Death Trip Movie Review
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Canadians are super nice, which is why it’s going to be hard to not say nice things about Death Trip (2021).
Four friends head to a cottage to spend a weekend of drinking, smoking, being loud, and irritating the neighbors. They spend a little time arguing about sleeping in a death room, peeping on a half-naked neighbor, and scaring each other in the dark.
Melina (Melina Trimarchi), Kelly (Kelly Kay Hurcomb), Garrett (Garrett Johnson), Tatyana (Tatyana Olal) drive up to Garrett’s parents’ cottage, which is really just a subdivision on a lake and really close neighbors. It’s a bonding weekend and everyone is going to drink to excess and maybe Garrett will get lucky. There is lots of talking, I mean “a lot” a lot of talking and it only serves to prove these aren’t people you want to be stuck in the woods with. Maybe not even at the park.
I said it would be hard, but I didn’t say I would try.
Essentially you have 4 grown people incapable of acting like adults. Kelly calls her boyfriend at work but gets irritated when he can’t talk (he’s at work), Melina has zero respect for other people’s property and smokes in the house. Tatyana’s only fault is she’s friends with Melina, and Garrett lacks boundaries, like all of them. You will find yourself yelling at the screen (but maybe that was just me) because nothing anyone does makes any sense. They don’t know how to get out of a car and push when it’s stuck on the world’s smallest icepack. When someone gets stabbed, despite everyone *just having a phone* no one knows how to call for emergency services, and when things get tough they cry or make tea. Not a single person has the sense gave a squirrel.
And that’s frustrating because you want to see people succeed in horror movies, and you desperately want to love all indie films, but this one just isn’t it. Death Trip doesn’t give you anything to root for.
Well, the cottage is cute. I wouldn’t call it a cottage but maybe Canadians have a different definition of the word. It’s homey and appointed in 80s Canadian kitsch. It would be okay to die there. Now I’ve said something nice.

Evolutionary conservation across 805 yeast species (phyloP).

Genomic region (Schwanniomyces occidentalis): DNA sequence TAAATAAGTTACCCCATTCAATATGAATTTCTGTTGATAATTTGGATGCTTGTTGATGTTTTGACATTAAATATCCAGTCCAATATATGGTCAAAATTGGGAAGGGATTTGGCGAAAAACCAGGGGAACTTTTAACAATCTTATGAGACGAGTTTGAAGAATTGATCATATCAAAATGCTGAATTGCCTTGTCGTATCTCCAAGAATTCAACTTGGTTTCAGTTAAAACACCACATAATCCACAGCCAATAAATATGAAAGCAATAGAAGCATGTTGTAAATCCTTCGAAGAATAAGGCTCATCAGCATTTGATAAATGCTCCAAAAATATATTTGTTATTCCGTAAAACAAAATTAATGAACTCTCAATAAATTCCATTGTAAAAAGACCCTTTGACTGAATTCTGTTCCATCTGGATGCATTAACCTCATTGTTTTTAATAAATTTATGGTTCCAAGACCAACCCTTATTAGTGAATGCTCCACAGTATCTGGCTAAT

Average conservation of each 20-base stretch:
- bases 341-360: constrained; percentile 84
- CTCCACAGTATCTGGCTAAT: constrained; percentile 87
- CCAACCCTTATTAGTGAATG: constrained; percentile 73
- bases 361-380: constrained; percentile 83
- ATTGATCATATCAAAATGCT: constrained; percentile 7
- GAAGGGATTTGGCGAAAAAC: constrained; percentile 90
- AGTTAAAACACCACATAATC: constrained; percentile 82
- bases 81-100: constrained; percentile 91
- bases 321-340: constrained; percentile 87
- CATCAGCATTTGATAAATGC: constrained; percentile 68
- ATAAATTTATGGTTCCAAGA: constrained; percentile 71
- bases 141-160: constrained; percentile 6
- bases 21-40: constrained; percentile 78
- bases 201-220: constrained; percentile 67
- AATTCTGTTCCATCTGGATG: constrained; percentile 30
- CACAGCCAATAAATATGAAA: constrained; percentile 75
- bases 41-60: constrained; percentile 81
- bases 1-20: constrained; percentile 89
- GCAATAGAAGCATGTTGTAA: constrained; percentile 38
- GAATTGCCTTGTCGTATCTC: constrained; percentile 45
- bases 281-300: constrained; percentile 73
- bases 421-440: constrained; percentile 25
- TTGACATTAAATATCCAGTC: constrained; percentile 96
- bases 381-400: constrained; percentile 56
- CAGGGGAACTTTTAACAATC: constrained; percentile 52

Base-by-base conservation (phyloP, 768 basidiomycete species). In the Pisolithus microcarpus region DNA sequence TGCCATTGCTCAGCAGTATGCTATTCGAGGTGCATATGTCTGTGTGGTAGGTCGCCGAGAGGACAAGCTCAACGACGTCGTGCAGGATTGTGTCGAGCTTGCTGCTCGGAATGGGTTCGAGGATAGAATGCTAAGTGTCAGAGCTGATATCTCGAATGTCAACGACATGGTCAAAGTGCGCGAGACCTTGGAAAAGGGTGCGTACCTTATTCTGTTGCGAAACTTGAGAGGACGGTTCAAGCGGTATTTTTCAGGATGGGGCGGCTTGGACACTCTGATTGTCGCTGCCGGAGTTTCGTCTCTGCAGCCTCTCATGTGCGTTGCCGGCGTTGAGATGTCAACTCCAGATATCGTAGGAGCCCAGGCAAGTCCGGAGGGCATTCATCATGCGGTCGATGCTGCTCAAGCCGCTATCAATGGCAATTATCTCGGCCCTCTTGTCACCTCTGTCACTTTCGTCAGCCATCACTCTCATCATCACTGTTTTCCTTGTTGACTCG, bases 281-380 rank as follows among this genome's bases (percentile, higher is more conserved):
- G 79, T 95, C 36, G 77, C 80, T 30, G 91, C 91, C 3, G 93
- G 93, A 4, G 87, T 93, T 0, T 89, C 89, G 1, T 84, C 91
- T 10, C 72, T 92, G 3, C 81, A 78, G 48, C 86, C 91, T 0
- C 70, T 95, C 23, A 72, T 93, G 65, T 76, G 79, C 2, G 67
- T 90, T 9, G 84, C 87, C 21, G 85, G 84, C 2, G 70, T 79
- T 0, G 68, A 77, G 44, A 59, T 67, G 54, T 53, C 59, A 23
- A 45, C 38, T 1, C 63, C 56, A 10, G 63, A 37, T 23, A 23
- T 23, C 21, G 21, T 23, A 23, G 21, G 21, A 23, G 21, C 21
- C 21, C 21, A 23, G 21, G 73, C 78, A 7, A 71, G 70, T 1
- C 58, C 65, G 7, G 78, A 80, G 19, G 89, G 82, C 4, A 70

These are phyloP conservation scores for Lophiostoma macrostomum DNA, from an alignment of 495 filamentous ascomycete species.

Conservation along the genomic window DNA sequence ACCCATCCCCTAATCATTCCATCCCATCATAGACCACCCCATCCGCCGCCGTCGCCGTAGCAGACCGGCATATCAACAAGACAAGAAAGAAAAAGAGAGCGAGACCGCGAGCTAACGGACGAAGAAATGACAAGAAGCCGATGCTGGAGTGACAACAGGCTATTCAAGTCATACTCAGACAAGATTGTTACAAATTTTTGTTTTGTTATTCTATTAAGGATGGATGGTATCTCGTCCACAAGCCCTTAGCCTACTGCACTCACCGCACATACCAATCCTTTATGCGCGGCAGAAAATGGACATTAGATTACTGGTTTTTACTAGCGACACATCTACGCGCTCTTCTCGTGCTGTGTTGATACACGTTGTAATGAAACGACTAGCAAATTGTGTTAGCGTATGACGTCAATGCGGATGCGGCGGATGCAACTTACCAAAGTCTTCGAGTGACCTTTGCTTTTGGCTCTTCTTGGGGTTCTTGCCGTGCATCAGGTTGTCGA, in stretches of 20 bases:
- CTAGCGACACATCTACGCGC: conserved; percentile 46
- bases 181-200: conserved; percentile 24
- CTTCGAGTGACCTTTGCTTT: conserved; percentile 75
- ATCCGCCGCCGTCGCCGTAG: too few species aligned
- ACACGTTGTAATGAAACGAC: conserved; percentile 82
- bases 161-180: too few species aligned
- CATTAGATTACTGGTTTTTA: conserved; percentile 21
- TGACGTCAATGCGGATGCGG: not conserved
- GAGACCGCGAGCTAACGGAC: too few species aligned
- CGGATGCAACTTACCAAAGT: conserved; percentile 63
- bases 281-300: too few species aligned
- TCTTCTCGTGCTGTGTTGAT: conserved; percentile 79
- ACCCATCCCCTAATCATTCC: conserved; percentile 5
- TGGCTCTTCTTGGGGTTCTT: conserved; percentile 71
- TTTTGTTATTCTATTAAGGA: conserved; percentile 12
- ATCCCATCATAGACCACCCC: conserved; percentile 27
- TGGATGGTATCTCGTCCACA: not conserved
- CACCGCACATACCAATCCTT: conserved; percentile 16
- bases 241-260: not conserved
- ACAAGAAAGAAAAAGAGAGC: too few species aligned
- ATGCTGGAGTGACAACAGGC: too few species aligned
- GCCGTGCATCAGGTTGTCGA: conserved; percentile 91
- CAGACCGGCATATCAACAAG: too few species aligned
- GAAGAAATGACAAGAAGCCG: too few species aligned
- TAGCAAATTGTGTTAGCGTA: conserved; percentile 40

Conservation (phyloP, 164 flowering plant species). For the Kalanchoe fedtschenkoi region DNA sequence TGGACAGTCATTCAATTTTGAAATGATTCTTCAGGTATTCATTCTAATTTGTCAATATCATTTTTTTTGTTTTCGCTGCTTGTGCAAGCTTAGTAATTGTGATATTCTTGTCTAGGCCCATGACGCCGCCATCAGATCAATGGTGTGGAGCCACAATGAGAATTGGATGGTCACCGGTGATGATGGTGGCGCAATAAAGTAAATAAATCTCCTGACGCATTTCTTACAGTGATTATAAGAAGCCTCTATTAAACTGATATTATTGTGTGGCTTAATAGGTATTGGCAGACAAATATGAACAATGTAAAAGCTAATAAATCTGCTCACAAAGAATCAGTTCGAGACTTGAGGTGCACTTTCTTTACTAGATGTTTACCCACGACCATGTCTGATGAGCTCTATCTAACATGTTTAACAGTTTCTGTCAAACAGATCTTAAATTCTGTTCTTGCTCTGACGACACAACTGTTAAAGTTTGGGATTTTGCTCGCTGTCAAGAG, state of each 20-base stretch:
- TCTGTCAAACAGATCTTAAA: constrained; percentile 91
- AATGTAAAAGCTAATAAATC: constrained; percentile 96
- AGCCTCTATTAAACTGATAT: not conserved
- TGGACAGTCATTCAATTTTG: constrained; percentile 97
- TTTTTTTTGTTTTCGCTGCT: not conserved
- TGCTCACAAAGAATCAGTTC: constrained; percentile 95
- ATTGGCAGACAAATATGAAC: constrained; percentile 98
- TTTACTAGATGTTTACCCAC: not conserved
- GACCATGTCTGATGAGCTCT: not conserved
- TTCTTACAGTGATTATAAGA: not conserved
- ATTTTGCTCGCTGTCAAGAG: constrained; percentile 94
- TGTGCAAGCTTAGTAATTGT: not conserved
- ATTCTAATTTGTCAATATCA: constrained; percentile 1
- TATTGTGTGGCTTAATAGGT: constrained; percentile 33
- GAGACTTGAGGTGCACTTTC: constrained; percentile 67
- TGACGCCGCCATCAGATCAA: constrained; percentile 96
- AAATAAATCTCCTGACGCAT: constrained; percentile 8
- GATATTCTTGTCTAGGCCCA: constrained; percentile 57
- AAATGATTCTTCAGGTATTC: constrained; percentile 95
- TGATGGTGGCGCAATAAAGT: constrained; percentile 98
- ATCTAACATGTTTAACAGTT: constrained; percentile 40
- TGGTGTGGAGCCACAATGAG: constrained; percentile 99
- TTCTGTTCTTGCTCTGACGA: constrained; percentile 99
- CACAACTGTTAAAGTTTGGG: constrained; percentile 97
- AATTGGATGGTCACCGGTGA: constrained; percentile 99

In a winter forest where you can see a goodly distance in any direction, director James Watts tries to ramp up the suspense by having our killer follow the blood trail of his next victim. Dude, raise your head, ‘cuz she’s right there. Some of the shots are clever, and the dedication to the actors running around without coats and falling into frozen lakes is admirable, but it’s not enough to save Death Trip.
With a script by Kelly Kay and James Watts, Death Trip would have been a fine short film, maybe 30 minutes tops but as it is, it’s a struggle to not skip around. The extra hour (of talking) is entirely too much (talking), and the Final Girl standoff is 20 minutes of that last hour (of talking) with the payoff not exactly the sexy triumph you’d think. Made on a very slim budget this movie still manages to be 101 minutes which is waaaaaaaaaaaaaay too long for absolutely nothing to happen (except talking).
So to end on a nice note, Quebec is beautiful in the winter. There are frozen lakes and pristine snow, and it’s peaceful.
Death Trip 2021 is unrated and let’s give this one an R for bathroom sexytimes, people getting hit with hammers, people getting hit with croquette mallets, people getting stabbed, lots of blood, and an interminable second act.